In the past 20 years, there has been a major shift in the way work is done. With the rise of the knowledge-based economy, rapid advances in technology and concern over carbon footprints, the traditional workplace model has grown obsolete.

The actual necessity to physically change location in order to routinely sit down in front of a computer and perform simulations, word processing, data entry, reporting and numerous other such tasks is being challenged on the basis of concerns for energy conservation, the impact on our environment, a refocusing on family values, and number of other issues. It just doesn’t make sense for workers to commute back and forth to an office anymore. Telework, also referred to as e-work or telecommuting, offers a more productive working environment with fewer distractions that result in better job performance, improved employee morale and job satisfaction, reduced absenteeism and less sick leave usage.

Estimates suggest that over 50 million U.S. workers (about 40 percent of the working population) could work from home at least part of the time; yet in 2008, only 2.5 million employees (not including the self-employed) considered their home their primary place of business.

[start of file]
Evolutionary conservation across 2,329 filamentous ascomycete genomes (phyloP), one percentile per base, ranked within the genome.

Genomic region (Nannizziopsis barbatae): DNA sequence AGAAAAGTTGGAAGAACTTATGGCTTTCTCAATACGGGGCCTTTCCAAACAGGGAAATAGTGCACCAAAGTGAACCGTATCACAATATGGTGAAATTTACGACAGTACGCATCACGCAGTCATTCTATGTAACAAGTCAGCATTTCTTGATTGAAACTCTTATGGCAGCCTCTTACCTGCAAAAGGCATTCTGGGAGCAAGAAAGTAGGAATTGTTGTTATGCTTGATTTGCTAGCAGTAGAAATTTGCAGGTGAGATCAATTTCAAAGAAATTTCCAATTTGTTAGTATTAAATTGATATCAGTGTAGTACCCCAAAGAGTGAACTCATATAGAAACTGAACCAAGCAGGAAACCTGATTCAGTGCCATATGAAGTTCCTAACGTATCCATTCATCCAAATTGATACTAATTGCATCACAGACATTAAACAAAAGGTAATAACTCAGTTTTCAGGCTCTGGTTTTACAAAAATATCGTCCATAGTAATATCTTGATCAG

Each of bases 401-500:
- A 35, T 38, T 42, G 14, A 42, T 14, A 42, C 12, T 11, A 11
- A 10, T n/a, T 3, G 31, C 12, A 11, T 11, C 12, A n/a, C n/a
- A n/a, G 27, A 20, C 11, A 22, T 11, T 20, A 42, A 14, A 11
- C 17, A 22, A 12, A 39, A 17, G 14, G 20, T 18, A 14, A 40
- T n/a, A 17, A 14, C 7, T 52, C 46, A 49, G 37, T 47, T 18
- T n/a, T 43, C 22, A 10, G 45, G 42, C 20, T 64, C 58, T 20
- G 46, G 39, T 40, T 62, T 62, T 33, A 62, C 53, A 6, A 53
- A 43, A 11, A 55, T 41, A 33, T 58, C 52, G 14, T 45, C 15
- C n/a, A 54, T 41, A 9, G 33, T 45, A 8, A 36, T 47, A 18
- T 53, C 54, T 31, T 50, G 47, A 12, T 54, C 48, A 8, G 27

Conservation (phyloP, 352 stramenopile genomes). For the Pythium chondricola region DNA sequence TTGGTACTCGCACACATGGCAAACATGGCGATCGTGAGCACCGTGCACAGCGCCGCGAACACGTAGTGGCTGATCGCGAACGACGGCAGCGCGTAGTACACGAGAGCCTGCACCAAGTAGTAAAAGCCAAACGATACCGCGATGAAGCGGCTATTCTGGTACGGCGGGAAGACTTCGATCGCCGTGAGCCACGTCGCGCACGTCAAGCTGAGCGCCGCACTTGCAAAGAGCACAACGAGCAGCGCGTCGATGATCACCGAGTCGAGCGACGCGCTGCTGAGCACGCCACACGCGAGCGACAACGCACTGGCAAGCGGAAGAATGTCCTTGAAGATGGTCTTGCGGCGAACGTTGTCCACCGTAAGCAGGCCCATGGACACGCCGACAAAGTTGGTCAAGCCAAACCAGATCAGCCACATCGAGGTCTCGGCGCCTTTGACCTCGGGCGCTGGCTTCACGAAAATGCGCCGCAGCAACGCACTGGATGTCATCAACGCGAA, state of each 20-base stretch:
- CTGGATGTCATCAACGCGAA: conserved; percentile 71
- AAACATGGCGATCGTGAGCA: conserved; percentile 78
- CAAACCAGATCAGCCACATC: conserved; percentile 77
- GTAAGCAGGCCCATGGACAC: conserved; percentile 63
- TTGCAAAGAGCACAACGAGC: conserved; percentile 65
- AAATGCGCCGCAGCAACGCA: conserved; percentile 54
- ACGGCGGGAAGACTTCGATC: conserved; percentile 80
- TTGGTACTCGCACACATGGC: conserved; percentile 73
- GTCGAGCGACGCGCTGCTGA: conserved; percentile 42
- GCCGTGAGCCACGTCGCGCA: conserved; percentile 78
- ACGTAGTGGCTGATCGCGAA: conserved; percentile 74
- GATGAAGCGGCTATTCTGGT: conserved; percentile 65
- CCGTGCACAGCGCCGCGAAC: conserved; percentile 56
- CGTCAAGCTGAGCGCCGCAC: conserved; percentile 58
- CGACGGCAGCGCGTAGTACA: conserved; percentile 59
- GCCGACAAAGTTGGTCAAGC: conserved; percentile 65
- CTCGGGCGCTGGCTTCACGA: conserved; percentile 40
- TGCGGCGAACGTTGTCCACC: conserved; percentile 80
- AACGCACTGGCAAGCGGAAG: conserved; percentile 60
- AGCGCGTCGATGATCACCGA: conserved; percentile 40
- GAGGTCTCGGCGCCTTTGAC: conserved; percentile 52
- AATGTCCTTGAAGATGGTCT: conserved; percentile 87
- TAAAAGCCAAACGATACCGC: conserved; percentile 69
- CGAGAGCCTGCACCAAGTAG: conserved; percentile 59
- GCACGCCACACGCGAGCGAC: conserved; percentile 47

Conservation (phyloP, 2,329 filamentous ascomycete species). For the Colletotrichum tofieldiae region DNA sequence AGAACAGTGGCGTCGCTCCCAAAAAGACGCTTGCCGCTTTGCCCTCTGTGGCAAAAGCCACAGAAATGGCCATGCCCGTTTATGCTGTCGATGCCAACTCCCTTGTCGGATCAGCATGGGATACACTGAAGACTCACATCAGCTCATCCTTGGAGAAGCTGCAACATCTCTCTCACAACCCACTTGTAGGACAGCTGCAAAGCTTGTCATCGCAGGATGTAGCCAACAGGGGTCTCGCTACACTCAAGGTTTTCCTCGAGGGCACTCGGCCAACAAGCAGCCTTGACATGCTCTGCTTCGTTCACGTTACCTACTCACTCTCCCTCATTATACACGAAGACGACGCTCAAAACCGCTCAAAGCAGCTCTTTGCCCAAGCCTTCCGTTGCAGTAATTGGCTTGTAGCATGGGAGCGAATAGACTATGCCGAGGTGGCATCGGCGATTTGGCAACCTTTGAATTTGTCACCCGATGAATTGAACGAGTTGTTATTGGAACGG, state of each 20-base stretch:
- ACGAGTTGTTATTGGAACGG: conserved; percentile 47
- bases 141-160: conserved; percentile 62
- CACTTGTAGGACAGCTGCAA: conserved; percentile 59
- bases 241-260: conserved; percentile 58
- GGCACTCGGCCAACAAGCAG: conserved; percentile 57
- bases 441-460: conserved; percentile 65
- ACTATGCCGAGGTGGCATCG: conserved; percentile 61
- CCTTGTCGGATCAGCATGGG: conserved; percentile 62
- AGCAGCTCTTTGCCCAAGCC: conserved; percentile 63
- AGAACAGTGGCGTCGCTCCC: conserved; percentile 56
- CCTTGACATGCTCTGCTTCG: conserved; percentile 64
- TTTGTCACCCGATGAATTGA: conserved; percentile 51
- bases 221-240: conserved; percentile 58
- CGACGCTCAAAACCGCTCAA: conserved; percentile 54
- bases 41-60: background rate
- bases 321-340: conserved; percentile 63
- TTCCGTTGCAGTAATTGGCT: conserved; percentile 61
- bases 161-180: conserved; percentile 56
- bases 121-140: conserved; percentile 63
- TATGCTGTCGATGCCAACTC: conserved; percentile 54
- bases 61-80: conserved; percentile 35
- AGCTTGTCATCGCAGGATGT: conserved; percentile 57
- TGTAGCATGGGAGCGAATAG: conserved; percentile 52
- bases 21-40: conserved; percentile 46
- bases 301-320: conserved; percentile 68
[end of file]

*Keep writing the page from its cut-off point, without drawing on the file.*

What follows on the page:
There are many myths associated with telecommuting, which create a barrier for widespread acceptance. For example, managers wonder how they will know that their employees are actually working if they’re not in the office. To combat these types of concerns, a number of technologies are now available allowing employees and managers to track business products and services and to communicate with their teams effectively and efficiently.

The State of Arizona’s Telework Program has served as a model and resource for employers internationally for nearly two decades. As an extremely diverse organization with more than 21,000 employees in Maricopa County — representing 100 very different agencies, and residing in 265 separate buildings, the state has implemented a tremendously successful program. More than 20 percent of its total employees in the county are actively participating. The measurable impact is astonishing; estimates show that state teleworkers annually drive 5.25 million fewer miles, generate 175,000 fewer pounds of air pollution and endure 181,000 fewer hours of stressful driving time.

Nearly 100 CEOs, human resource directors and IT managers gathered in Scottsdale this month for a half-day E-work Summit to learn specific techniques that they can apply today to start moving towards the e-workplace of tomorrow. The event was sponsored by several local companies and organizations, including Valley Forward.

We are on the verge of a new era in telecommunications that will undoubtedly impact how we work and live. You can be at the forefront in changing how we do business to improve quality of life and sustainability by integrating the e-workplace into your existing business models.